Mainly public utilities have installed large solar thermal collector arrays in Germany in the year 2019. The new solar thermal collector arrays for the application in district heating networks cover a total area of around 35,000 square metres. This means that the installed peak power has increased by around 50 percent.
According to the Steinbeis Research Institute Solites in Stuttgart, around 70 megawatts of solar thermal capacity is available for district heating systems in Germany. Some of the new systems are scheduled to start operation in the beginning of 2020. However, as the collector fields have already been erected in 2019, the growth in solar district heating is already prepared. The map below gives an overview of the plants in operation, in planning and in preparation in Germany.
Stadtwerke Ludwigsburg-Kornwestheim, for example, supplied solar heat into the grid for the first time in the course of the first quarter of 2020. With 14,800 square metres, the collector field is currently the largest of its kind in Germany. In Bernburg the situation is similar. Here, the thermal storage is all that is missing for the full operation of the solar thermal collector field that has already been installed in December. The municipal utility of Bernburg plans to finalize it in spring 2020.
“In 2019, mainly municipal utilities in urban areas discovered solar district heating for themselves,” summarized Thomas Pauschinger, member of the Solites management board. Pauschinger considers it a remarkable development that solar heat is now an economically interesting alternative to conventional energy sources for district heating network operators. Key in this development were certainly many successful reference plants and many good arguments as the fact that solar heat supports decarbonising the district heating networks.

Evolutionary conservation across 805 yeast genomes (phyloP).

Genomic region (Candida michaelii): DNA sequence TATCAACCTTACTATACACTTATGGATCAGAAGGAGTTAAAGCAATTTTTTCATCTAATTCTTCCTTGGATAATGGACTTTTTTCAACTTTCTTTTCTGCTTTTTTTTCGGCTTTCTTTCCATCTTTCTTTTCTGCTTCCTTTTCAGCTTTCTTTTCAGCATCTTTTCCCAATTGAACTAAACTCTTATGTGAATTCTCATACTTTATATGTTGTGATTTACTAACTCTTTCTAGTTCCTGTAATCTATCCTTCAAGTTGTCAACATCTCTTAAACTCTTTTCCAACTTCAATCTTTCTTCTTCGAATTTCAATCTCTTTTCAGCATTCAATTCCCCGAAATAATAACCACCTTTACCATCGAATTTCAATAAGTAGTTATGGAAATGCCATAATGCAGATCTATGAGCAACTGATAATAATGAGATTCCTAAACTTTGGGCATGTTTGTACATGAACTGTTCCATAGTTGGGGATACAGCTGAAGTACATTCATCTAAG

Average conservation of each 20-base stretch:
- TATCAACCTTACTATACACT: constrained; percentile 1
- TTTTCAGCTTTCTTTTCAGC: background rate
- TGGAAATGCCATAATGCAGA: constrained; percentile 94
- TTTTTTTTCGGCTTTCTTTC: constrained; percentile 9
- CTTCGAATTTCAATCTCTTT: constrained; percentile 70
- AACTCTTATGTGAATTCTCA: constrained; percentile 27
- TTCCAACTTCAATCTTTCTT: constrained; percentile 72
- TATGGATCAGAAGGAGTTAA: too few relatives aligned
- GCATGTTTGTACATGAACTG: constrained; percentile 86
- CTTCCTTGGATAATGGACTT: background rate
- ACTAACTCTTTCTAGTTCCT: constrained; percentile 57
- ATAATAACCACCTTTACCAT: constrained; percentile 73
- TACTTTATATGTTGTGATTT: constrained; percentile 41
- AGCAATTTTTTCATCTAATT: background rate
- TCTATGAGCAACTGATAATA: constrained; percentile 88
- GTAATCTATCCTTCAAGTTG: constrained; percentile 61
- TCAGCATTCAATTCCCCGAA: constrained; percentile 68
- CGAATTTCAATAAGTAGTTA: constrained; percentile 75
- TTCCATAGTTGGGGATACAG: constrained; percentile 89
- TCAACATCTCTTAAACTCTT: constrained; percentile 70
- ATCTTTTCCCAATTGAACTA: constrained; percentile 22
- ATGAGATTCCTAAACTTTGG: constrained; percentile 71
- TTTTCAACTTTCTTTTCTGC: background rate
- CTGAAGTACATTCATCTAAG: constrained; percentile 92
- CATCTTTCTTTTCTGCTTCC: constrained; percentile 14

Large-scale solar district heating is technically mature. The information of good operating results of the first commercial plants has spread among German utilities. The disadvantage of renewable energies of high investment costs has been addressed and is met with strong governmental support programmes. Thus, the advantage of permanently low operating costs are even more convincing. Furthermore, the decided CO₂ price contributes to further growth and market prospects for large solar thermal systems.
However, the status quo of large solar district heating systems should not be overestimated, Pauschinger emphasizes: “The share of solar heat in district heating sales is still low today. However, we assume a market potential of around 20 gigawatts and expect the market to continue to grow in the coming years”.
Text and map: Solites
Picture: Guido Bröer